Prisoner re-entry programs getting government funding should be required to commission high-quality, independent scientific evaluations, says criminologist James Byrne of the University of Massachusetts, Lowell. Testifying last week before the U.S. House subcommittee that handles Justice Department appropriations, Byrne said the lack of good evaluations of such programs so far means that corrections advocates are unable to cite “best practices” to support their requests for more funds. Byrne testified during three days of hearings held by the panel on prison issues in anticipation of more federal funding available for re-entry in the next fiscal year under the new Second Chance Act.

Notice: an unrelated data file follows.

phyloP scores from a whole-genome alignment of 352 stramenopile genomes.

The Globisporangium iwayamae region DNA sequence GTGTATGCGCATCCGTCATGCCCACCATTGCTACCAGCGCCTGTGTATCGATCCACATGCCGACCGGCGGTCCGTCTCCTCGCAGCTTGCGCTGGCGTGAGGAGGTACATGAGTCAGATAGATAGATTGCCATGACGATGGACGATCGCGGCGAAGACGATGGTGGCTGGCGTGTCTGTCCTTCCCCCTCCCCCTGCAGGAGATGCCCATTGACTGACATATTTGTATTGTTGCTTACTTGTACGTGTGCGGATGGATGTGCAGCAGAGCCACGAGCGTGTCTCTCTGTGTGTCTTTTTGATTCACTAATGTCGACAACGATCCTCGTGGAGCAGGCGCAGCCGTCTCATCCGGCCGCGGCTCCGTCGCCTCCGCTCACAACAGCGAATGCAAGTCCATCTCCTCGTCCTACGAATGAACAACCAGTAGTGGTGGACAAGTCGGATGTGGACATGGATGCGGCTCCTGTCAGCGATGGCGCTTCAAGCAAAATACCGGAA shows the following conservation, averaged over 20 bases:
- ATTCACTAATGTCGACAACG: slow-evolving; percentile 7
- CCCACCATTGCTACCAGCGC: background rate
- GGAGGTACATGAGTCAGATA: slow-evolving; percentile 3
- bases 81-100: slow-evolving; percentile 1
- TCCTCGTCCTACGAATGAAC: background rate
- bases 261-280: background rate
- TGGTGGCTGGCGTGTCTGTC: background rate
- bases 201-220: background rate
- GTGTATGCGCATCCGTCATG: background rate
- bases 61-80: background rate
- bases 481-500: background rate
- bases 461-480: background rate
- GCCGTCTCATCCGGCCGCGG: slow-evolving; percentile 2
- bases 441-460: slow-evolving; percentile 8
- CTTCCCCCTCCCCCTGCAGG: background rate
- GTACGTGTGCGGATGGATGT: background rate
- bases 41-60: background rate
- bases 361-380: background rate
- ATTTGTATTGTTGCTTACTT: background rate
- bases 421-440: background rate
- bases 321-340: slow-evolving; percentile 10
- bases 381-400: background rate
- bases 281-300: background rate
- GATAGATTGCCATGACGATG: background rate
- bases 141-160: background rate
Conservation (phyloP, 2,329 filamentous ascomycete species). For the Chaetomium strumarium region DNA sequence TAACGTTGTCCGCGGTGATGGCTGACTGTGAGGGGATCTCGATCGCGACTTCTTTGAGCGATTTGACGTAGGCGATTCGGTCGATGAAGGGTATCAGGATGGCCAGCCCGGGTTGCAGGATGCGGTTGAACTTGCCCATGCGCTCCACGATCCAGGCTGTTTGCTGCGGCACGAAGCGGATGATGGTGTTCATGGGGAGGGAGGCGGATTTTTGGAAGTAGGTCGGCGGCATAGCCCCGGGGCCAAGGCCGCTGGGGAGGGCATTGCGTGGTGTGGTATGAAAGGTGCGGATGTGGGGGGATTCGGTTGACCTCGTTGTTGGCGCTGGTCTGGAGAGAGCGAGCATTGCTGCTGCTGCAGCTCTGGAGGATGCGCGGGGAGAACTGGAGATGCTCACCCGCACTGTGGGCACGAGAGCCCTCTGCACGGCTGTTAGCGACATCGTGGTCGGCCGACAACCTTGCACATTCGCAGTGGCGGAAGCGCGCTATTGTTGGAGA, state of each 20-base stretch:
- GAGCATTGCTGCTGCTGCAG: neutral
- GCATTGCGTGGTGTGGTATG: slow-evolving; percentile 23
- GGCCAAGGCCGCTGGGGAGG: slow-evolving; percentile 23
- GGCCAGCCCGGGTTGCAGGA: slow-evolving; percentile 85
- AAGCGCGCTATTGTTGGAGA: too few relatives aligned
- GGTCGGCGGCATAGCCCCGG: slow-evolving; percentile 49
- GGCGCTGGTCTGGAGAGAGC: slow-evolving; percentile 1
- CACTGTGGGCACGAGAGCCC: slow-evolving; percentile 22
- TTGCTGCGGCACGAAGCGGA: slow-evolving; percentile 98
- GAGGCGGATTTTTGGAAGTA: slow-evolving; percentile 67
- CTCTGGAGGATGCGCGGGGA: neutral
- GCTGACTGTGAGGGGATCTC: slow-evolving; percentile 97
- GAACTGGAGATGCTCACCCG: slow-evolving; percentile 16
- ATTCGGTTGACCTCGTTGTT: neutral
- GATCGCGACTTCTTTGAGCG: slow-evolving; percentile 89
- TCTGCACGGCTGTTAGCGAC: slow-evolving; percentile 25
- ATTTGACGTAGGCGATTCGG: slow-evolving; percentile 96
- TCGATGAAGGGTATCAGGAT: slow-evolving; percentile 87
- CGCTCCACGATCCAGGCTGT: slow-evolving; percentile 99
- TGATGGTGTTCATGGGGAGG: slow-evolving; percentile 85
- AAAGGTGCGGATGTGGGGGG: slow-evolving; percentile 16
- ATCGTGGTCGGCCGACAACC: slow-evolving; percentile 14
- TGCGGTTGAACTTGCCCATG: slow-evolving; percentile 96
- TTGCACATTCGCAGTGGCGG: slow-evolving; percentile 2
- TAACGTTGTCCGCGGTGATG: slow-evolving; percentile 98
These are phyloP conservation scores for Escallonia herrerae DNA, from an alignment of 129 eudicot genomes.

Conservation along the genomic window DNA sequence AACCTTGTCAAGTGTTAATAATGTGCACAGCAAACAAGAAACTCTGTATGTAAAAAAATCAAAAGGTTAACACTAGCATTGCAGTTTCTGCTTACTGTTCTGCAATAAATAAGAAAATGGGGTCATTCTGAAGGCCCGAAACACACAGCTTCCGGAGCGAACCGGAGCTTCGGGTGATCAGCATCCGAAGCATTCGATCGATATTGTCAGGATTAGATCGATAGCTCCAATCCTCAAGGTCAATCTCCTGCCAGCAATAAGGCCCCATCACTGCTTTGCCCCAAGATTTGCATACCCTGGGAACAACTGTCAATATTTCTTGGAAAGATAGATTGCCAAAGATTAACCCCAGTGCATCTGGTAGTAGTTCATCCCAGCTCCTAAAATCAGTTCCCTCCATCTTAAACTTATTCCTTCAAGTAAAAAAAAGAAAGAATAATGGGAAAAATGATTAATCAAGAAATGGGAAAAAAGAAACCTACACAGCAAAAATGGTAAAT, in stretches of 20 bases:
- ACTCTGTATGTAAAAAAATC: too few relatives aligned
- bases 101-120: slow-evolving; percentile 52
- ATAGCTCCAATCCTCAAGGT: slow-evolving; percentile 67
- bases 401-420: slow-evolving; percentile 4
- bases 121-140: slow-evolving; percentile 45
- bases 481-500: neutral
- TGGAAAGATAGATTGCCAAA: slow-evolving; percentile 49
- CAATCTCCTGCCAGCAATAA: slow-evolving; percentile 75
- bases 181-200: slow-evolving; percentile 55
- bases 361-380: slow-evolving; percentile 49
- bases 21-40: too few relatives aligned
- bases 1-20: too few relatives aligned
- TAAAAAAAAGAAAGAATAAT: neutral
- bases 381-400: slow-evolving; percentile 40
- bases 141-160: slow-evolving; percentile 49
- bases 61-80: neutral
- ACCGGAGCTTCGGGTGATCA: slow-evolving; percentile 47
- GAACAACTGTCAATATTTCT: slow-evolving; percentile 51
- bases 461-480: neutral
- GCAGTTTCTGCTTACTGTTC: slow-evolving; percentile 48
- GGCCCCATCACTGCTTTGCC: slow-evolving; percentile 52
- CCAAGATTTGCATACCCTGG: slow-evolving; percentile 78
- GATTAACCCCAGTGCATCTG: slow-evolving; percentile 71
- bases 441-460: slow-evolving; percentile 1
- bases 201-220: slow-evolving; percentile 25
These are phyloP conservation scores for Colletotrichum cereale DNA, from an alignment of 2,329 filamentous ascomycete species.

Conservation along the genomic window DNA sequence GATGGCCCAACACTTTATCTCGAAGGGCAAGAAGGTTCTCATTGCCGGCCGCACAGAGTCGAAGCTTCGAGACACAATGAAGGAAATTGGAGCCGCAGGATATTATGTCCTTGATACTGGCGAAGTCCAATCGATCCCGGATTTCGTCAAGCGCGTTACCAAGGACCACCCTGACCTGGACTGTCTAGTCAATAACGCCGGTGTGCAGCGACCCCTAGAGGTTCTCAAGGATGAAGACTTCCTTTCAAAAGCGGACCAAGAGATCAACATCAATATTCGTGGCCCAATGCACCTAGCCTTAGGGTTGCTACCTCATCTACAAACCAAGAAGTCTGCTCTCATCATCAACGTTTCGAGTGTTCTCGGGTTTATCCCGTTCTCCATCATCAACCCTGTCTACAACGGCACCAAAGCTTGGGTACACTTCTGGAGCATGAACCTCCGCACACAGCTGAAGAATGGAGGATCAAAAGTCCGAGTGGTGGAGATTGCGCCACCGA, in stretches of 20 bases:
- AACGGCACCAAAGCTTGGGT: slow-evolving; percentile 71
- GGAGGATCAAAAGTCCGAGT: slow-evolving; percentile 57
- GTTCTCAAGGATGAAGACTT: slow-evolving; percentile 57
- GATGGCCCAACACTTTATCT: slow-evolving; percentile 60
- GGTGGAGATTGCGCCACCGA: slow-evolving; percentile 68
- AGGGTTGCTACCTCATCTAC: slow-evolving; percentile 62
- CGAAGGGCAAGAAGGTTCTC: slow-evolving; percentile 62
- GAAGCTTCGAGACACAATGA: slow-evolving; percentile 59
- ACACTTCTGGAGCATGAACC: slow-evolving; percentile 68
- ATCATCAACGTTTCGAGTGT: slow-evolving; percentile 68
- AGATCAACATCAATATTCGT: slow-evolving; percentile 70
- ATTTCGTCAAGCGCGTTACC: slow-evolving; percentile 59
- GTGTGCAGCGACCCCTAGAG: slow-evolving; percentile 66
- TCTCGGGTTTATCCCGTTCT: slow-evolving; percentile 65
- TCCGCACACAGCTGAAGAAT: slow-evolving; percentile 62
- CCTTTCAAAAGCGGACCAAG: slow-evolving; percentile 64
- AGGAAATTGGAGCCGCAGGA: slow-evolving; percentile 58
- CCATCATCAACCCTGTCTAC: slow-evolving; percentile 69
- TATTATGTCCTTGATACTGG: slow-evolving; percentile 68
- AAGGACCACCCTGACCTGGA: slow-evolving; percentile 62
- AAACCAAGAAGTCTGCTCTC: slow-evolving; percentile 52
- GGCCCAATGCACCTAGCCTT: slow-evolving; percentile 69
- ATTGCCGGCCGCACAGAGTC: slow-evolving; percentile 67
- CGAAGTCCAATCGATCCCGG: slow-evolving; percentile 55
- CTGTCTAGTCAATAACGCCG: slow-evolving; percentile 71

Byrne also said that re-entry programs that focus only on individual offendes may not produce significant reductions in recidivism “unless we also address the need to transform the “high risk” communities in which offenders reside. In a story published earlier this week on Connecticut recidivism study, Crime & Justice News reported an incorrect figure on recidivism rates associated with a state prisoner re-entry program. The recidivism of ex-inmates who completed the program within six months was 8 percent, compared with 34 percent for those who started but didn’t finish and 42 percent for nonparticipants.